Tuesday, July 11, 2017

The Strange Death of Europe

In my review of Michel Houellebecq’s Submission,   I asked:  Can a novel wake up a civilization?  And my answer was - I certainly hope so.  

But perhaps a non-fiction book can do even more? The reaction Submisson created in France when it was originally published is now being matched by Douglas Murray’s non-fiction The Strange Death of Europe. Not only it is on The Sunday Times bestseller list but the interview with the author got 96661 hits in one day!   

What is it that Douglas Murray has done right? To quote Orwell -   in a time of universal deceit, telling the truth is a revolutionary act.  Douglas Murray has told the truth eloquently and with the knowledge of the subject unmatched by anybody else, so that after having read the book one can only say – this is so clear, how come no one had done this before? 
Murray shows that the utter mess Europe has got itself into through massive immigration is not the result of some conspiracy, but of politicians never fully understanding the consequences of their actions and then once realizing that something was amiss, doing everything but confronting the truth, constantly lying to everyone and themselves, in order to safeguard their own short term goals, even if it ultimately meant the death of the whole continent, or at least Western Europe.

The ‘tiredness’ felt by Europeans who have lost faith in their own values creates a passivity and  a vacuum easily filled by immigrants whose belief system is completely incompatible by the values Europeans once used to have.

To me living in Israel this European passivity and the belief that nothing can be done is truly   shocking. Despite all its daily problems, we here feel we are alive and masters of our own fate despite the opprobrium by the rest of the world.  

There were times in the book that I gasped and asked myself, how is this possible? Here is one of them:

In the meantime elected officials and bureaucrats continue to do everything they can to make the situation as bad as possible as fast as possible. In October 2015 there was a public meeting on the small city of Kassel in the state of Hesse. Eight hundred immigrants were due to arrive in the following days and concerned residence had a meeting to ask questions of their representatives. As a video recording of the meeting shows, citizens were calm, polite but concerned. Then at a certain point their district president, one Walter Lübcke, calmly informs them that anybody who does not agree with the policy is ‘free to leave Germany’.  You can see and hear on the tape the intake of breath, amazed laughter, hoots and finally shouts of anger. Whole new populations are being brought into their country and they are being told that if they don’t like this they are always free to leave? Do not politicians in Europe realise what could happen if they continue to treat European people like this?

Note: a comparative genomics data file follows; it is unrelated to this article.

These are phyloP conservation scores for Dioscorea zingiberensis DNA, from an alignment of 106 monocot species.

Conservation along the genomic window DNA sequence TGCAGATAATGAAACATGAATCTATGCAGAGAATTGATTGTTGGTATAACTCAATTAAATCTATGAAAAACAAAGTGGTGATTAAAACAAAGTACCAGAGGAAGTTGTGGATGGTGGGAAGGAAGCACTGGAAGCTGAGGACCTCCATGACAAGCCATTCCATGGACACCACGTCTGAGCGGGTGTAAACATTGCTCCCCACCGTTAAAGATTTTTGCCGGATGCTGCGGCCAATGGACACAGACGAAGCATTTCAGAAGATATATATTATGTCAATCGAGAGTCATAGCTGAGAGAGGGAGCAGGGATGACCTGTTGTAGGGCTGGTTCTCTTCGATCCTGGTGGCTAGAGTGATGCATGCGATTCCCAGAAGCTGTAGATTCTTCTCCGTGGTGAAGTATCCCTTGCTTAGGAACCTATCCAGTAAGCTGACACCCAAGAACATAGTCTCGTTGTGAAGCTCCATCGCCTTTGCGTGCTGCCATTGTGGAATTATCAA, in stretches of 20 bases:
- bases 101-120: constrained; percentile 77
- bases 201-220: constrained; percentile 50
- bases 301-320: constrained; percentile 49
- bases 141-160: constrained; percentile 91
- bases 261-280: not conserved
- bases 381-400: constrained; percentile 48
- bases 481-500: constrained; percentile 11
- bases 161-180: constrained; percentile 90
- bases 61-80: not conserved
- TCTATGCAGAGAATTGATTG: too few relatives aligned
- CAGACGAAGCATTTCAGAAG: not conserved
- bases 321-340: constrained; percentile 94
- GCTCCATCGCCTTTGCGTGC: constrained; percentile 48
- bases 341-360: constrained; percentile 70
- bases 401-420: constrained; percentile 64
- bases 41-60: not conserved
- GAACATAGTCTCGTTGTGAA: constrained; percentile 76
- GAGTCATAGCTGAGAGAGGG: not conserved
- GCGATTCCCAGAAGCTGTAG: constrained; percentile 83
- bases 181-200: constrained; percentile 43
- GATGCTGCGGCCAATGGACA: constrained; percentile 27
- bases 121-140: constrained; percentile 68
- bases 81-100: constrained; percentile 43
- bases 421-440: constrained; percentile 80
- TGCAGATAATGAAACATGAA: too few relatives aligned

How come Eastern Europe is different? Having lived in the USSR and Yugoslavia, I knew the answer.   

"Why is Eastern Europe so different? Why has its attitude throughout the migrant crisis, towards borders, natural sovereignty, cultural cohesion and many other points  besides been so much at odds  with that of Western Europe? "

"Chantal Delsol noticed the seeds of this difference in the mid-1990s. Spending time in Eastern Europe after the fall of the Berlin Wall, she saw that Eastern Europeans 'increasingly considered us as creatures from another planet, even while at a different level they dreamed  of becoming like us. I later became convinced that it was in these eastern European societies that I should seek some answers to our question -- the divergence between us and them led me to the belief that the last fifty years of good fortune had entirely erased our sense of the tragic dimension of life'. That tragic dimension of life had not been erased in the East. And nowhere have the consequences of this been more clearly displayed than in the attitudes of Eastern European leaders, with the support of their publics, to the migration crisis." 

Douglas Murray is not very optimistic about the future.  The last chapter, What will be, is pretty bleak. I, on the other hand, am a bit more optimistic. It seems that the awakening has finally begun and this book is the perfect vehicle to help it accelerate 


Update July 14

I just got a link to the trailer for Darkest Hour (2017) where Gary Oldman plays Winston Churchill   during the 1940  War Cabinet  Crisis  between May 25 and May 28 when Churchill stood up to Lord Halifax and saved the West.  Boris Johnson writes about this decisive day in his book The Churchill Factor. 

Churchill on May 28, 1940:

"I have thought carefully in these last days whether it was part of my duty to consider entering into negotiations with That Man [Hitler]. But it was idle to think that, if we tried to make peace now, we should get better terms than if we fought it out. The Germans would demand our – that would be called disarmament – our naval bases, and much else. We should become a slave state, though a British Government which would be Hitler's puppet would be set up – under Mosley or some such person. And where should we be at the end of all that? On the other side we have immense reserves and advantages. And I am convinced that every one of you would rise up and tear me down from my place if I were for one moment to contemplate parley or surrender. If this long island story of ours is to end at last, let it end only when each one of us lies choking in his own blood upon the ground."

We have reached a very similar point today.

And here is my comment after having seen the movie and read the book:

Update Sept 6 , 2017

Week 18 on the Sunday Times bestseller list